Explanation Behind How the Human Brain Reacts to New Knowledge

by Rukmani Krishna on  January 12, 2013 at 11:13 PM General Health News   - G J E 4
A study has found that the channel protein Pannexin1 keeps nerve cells flexible and thus the brain receptive for new knowledge.
 Explanation Behind How the Human Brain Reacts to New Knowledge
Explanation Behind How the Human Brain Reacts to New Knowledge

In the study by researchers at the Ruhr-Universitat Bochum led by the junior professor Dr. Nora Prochnow from the Department of Molecular Brain Research, mice comprising no Pannexin1 in memory-related brain structures displayed symptoms similar to autism.

Their nerve cells lacked synaptic plasticity, i.e. the ability to form new synaptic contacts or give up old contacts based on the level of usage.

Pannexins traverse the cell membrane of vertebrate animals and form large pored channels. They are permeable for certain signalling molecules, such as the energy storage molecule ATP (adenosine triphosphate).

The best known representative is Pannexin1, which occurs in abundance in the brain and spinal cord and among others in the hippocampus - a brain structure that is critical for long-term memory.

Malfunctions of the pannexins play a role in the development of epilepsy and strokes.

The research team studied mice in which the gene for Pannexin1 was lacking.

Using cell recordings carried out on isolated brain sections, they analysed the long-term potentiation in the hippocampus.

Long-term potentiation usually occurs when new memory content is built - the contacts between nerve cells are strengthened; they communicate more effectively with each other.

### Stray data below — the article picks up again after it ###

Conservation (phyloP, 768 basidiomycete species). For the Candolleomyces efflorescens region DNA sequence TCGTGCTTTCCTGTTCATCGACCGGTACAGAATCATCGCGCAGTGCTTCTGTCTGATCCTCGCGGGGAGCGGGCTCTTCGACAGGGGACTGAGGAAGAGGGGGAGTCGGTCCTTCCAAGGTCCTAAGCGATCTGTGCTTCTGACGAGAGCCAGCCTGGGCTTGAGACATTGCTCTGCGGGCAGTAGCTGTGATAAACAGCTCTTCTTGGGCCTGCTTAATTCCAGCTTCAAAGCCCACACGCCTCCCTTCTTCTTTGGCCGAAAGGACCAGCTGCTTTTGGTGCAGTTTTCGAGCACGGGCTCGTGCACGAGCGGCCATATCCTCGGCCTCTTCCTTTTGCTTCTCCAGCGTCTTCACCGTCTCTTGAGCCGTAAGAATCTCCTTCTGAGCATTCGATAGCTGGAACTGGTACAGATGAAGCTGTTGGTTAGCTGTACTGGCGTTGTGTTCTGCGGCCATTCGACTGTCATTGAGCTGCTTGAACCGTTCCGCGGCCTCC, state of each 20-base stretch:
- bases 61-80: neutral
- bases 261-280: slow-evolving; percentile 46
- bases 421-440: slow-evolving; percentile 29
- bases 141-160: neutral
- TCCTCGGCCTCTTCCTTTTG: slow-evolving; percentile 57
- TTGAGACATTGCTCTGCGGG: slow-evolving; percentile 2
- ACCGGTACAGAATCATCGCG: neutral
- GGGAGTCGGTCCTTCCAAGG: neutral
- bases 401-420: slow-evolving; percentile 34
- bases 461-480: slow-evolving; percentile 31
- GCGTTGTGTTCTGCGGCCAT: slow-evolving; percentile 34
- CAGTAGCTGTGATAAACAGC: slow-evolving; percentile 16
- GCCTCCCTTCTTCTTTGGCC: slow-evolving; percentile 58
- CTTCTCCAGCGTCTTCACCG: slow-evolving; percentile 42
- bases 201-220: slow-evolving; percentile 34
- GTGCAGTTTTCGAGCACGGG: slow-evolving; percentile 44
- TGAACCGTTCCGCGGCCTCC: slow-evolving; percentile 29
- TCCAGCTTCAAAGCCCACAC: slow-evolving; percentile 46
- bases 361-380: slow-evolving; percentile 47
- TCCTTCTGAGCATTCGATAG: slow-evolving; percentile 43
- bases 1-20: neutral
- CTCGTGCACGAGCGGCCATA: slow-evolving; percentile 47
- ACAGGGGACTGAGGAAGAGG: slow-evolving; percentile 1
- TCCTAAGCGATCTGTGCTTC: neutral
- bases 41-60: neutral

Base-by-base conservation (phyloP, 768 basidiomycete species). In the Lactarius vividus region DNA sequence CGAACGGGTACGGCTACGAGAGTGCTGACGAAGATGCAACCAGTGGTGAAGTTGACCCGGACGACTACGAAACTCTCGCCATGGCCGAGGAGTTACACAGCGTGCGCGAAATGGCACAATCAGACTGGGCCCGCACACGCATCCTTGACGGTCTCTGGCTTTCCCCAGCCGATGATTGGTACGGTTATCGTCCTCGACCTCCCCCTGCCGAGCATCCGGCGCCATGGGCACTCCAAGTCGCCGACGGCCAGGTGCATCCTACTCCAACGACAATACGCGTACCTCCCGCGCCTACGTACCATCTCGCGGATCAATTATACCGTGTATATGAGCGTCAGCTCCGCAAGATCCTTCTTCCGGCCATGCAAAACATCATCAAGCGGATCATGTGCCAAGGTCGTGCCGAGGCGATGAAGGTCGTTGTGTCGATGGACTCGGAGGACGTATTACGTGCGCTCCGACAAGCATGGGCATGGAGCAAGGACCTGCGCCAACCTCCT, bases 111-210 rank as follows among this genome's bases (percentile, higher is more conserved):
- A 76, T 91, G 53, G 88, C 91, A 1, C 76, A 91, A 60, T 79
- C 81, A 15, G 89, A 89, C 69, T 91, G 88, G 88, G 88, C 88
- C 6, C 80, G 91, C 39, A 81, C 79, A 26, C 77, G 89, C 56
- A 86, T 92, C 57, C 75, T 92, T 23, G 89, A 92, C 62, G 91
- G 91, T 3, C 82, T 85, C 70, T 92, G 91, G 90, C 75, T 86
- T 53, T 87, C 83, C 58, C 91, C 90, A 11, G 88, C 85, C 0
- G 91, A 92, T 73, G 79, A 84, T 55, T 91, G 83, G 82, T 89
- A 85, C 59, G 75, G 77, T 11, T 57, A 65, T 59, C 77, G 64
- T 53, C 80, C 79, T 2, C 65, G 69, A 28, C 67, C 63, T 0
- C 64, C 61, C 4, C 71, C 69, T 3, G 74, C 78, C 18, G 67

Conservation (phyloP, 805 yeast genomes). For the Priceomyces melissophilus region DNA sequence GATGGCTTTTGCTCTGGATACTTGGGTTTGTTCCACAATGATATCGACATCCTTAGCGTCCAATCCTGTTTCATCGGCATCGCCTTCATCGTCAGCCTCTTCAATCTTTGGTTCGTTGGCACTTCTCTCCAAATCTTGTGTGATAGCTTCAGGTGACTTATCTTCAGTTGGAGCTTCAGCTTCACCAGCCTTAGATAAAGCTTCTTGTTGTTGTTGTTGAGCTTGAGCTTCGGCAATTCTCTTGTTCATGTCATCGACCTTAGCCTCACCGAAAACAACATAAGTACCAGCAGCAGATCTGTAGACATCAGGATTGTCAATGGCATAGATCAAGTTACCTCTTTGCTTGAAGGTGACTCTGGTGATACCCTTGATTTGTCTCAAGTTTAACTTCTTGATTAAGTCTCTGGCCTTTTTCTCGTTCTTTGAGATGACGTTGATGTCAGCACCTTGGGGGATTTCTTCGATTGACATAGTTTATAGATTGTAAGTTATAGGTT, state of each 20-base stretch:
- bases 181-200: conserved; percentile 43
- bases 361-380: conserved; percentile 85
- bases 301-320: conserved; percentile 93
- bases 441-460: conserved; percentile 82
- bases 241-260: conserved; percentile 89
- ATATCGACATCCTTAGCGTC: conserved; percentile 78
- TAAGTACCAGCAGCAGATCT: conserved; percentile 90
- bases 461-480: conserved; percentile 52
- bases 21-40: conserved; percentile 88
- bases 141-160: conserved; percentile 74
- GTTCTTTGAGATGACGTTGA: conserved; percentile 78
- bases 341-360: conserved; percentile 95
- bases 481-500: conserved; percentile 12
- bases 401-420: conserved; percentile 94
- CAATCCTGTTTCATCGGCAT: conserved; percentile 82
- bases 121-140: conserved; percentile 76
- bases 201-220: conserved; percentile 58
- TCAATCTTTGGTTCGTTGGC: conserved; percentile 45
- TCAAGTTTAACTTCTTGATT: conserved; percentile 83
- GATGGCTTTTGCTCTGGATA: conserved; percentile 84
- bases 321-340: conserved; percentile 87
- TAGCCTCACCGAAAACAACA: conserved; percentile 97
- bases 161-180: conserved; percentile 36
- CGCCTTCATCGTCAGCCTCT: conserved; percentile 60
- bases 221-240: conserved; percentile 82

In mice without Pannexin1, the long-term potentiation occurred earlier and was more prolonged than in mice with Pannexin1.

"It looks at first glance like a gain in long-term memory", Prochnow said.

"But precise analysis shows that there was no more scope for upward development," Prochnow added.

Due to the lack of Pannexin1, the cell communication in general was increased to such an extent that a further increase through the learning of new knowledge was no longer possible. The synaptic plasticity was thus extremely restricted.

"The plasticity is essential for learning processes in the brain", Prochnow said.

"It helps you to organise, keep or even to forget contents in a positive sense, to gain room for new inputs," she said.

The findings are published in the journal in PLoS ONE.

Source: ANI

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